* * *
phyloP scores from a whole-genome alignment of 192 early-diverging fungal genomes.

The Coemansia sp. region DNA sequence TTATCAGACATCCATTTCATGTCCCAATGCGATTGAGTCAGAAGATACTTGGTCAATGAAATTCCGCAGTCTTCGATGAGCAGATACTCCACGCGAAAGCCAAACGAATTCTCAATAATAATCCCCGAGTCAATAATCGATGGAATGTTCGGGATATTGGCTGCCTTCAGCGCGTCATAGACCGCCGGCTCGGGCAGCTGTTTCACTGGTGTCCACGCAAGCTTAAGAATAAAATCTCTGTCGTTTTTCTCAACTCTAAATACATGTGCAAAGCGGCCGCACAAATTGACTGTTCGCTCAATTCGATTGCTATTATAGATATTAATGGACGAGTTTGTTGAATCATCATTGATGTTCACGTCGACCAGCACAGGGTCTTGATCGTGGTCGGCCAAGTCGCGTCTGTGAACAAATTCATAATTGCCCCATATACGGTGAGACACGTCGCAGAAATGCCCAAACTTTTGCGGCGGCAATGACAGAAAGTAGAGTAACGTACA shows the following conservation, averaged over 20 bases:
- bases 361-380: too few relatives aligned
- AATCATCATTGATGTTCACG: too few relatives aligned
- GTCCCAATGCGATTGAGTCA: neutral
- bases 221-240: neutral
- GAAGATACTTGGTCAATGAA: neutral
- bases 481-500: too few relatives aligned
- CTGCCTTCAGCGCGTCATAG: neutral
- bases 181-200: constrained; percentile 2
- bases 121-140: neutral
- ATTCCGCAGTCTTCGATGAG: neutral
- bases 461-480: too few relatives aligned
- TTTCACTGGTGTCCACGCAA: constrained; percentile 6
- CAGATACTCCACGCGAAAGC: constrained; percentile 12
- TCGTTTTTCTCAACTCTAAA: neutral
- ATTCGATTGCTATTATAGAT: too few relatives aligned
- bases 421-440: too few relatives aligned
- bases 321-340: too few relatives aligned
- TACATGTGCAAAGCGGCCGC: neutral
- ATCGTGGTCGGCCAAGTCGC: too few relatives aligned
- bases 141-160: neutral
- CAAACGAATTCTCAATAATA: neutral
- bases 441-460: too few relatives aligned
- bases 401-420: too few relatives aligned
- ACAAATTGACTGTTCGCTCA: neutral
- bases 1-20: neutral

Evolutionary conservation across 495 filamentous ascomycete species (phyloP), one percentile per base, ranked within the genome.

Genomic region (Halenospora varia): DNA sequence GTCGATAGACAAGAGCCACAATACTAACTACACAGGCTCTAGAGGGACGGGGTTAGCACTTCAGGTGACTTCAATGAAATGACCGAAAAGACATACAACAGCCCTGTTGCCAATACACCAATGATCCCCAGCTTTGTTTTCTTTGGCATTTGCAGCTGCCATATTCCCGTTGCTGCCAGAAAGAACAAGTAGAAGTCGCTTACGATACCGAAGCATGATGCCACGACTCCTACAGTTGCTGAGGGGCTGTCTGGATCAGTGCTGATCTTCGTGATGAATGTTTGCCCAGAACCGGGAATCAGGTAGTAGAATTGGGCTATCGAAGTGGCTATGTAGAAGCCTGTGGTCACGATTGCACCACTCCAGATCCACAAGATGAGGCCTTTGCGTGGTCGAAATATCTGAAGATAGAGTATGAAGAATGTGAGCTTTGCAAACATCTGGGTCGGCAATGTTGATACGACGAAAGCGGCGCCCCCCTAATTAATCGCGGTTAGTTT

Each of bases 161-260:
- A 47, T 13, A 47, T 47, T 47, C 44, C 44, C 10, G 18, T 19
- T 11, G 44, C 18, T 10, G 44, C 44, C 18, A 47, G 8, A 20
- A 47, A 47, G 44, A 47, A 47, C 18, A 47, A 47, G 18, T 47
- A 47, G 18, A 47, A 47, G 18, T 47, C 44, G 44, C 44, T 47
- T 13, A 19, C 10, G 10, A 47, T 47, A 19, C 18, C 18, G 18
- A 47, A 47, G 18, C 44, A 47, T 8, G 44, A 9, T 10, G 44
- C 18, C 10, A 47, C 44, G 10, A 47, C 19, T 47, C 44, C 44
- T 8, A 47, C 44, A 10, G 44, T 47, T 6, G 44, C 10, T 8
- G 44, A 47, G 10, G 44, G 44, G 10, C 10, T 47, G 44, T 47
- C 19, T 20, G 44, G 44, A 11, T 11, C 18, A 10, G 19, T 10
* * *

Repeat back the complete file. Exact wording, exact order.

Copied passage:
phyloP scores from a whole-genome alignment of 192 early-diverging fungal genomes.

The Coemansia sp. region DNA sequence TTATCAGACATCCATTTCATGTCCCAATGCGATTGAGTCAGAAGATACTTGGTCAATGAAATTCCGCAGTCTTCGATGAGCAGATACTCCACGCGAAAGCCAAACGAATTCTCAATAATAATCCCCGAGTCAATAATCGATGGAATGTTCGGGATATTGGCTGCCTTCAGCGCGTCATAGACCGCCGGCTCGGGCAGCTGTTTCACTGGTGTCCACGCAAGCTTAAGAATAAAATCTCTGTCGTTTTTCTCAACTCTAAATACATGTGCAAAGCGGCCGCACAAATTGACTGTTCGCTCAATTCGATTGCTATTATAGATATTAATGGACGAGTTTGTTGAATCATCATTGATGTTCACGTCGACCAGCACAGGGTCTTGATCGTGGTCGGCCAAGTCGCGTCTGTGAACAAATTCATAATTGCCCCATATACGGTGAGACACGTCGCAGAAATGCCCAAACTTTTGCGGCGGCAATGACAGAAAGTAGAGTAACGTACA shows the following conservation, averaged over 20 bases:
- bases 361-380: too few relatives aligned
- AATCATCATTGATGTTCACG: too few relatives aligned
- GTCCCAATGCGATTGAGTCA: neutral
- bases 221-240: neutral
- GAAGATACTTGGTCAATGAA: neutral
- bases 481-500: too few relatives aligned
- CTGCCTTCAGCGCGTCATAG: neutral
- bases 181-200: constrained; percentile 2
- bases 121-140: neutral
- ATTCCGCAGTCTTCGATGAG: neutral
- bases 461-480: too few relatives aligned
- TTTCACTGGTGTCCACGCAA: constrained; percentile 6
- CAGATACTCCACGCGAAAGC: constrained; percentile 12
- TCGTTTTTCTCAACTCTAAA: neutral
- ATTCGATTGCTATTATAGAT: too few relatives aligned
- bases 421-440: too few relatives aligned
- bases 321-340: too few relatives aligned
- TACATGTGCAAAGCGGCCGC: neutral
- ATCGTGGTCGGCCAAGTCGC: too few relatives aligned
- bases 141-160: neutral
- CAAACGAATTCTCAATAATA: neutral
- bases 441-460: too few relatives aligned
- bases 401-420: too few relatives aligned
- ACAAATTGACTGTTCGCTCA: neutral
- bases 1-20: neutral

Evolutionary conservation across 495 filamentous ascomycete species (phyloP), one percentile per base, ranked within the genome.

Genomic region (Halenospora varia): DNA sequence GTCGATAGACAAGAGCCACAATACTAACTACACAGGCTCTAGAGGGACGGGGTTAGCACTTCAGGTGACTTCAATGAAATGACCGAAAAGACATACAACAGCCCTGTTGCCAATACACCAATGATCCCCAGCTTTGTTTTCTTTGGCATTTGCAGCTGCCATATTCCCGTTGCTGCCAGAAAGAACAAGTAGAAGTCGCTTACGATACCGAAGCATGATGCCACGACTCCTACAGTTGCTGAGGGGCTGTCTGGATCAGTGCTGATCTTCGTGATGAATGTTTGCCCAGAACCGGGAATCAGGTAGTAGAATTGGGCTATCGAAGTGGCTATGTAGAAGCCTGTGGTCACGATTGCACCACTCCAGATCCACAAGATGAGGCCTTTGCGTGGTCGAAATATCTGAAGATAGAGTATGAAGAATGTGAGCTTTGCAAACATCTGGGTCGGCAATGTTGATACGACGAAAGCGGCGCCCCCCTAATTAATCGCGGTTAGTTT

Each of bases 161-260:
- A 47, T 13, A 47, T 47, T 47, C 44, C 44, C 10, G 18, T 19
- T 11, G 44, C 18, T 10, G 44, C 44, C 18, A 47, G 8, A 20
- A 47, A 47, G 44, A 47, A 47, C 18, A 47, A 47, G 18, T 47
- A 47, G 18, A 47, A 47, G 18, T 47, C 44, G 44, C 44, T 47
- T 13, A 19, C 10, G 10, A 47, T 47, A 19, C 18, C 18, G 18
- A 47, A 47, G 18, C 44, A 47, T 8, G 44, A 9, T 10, G 44
- C 18, C 10, A 47, C 44, G 10, A 47, C 19, T 47, C 44, C 44
- T 8, A 47, C 44, A 10, G 44, T 47, T 6, G 44, C 10, T 8
- G 44, A 47, G 10, G 44, G 44, G 10, C 10, T 47, G 44, T 47
- C 19, T 20, G 44, G 44, A 11, T 11, C 18, A 10, G 19, T 10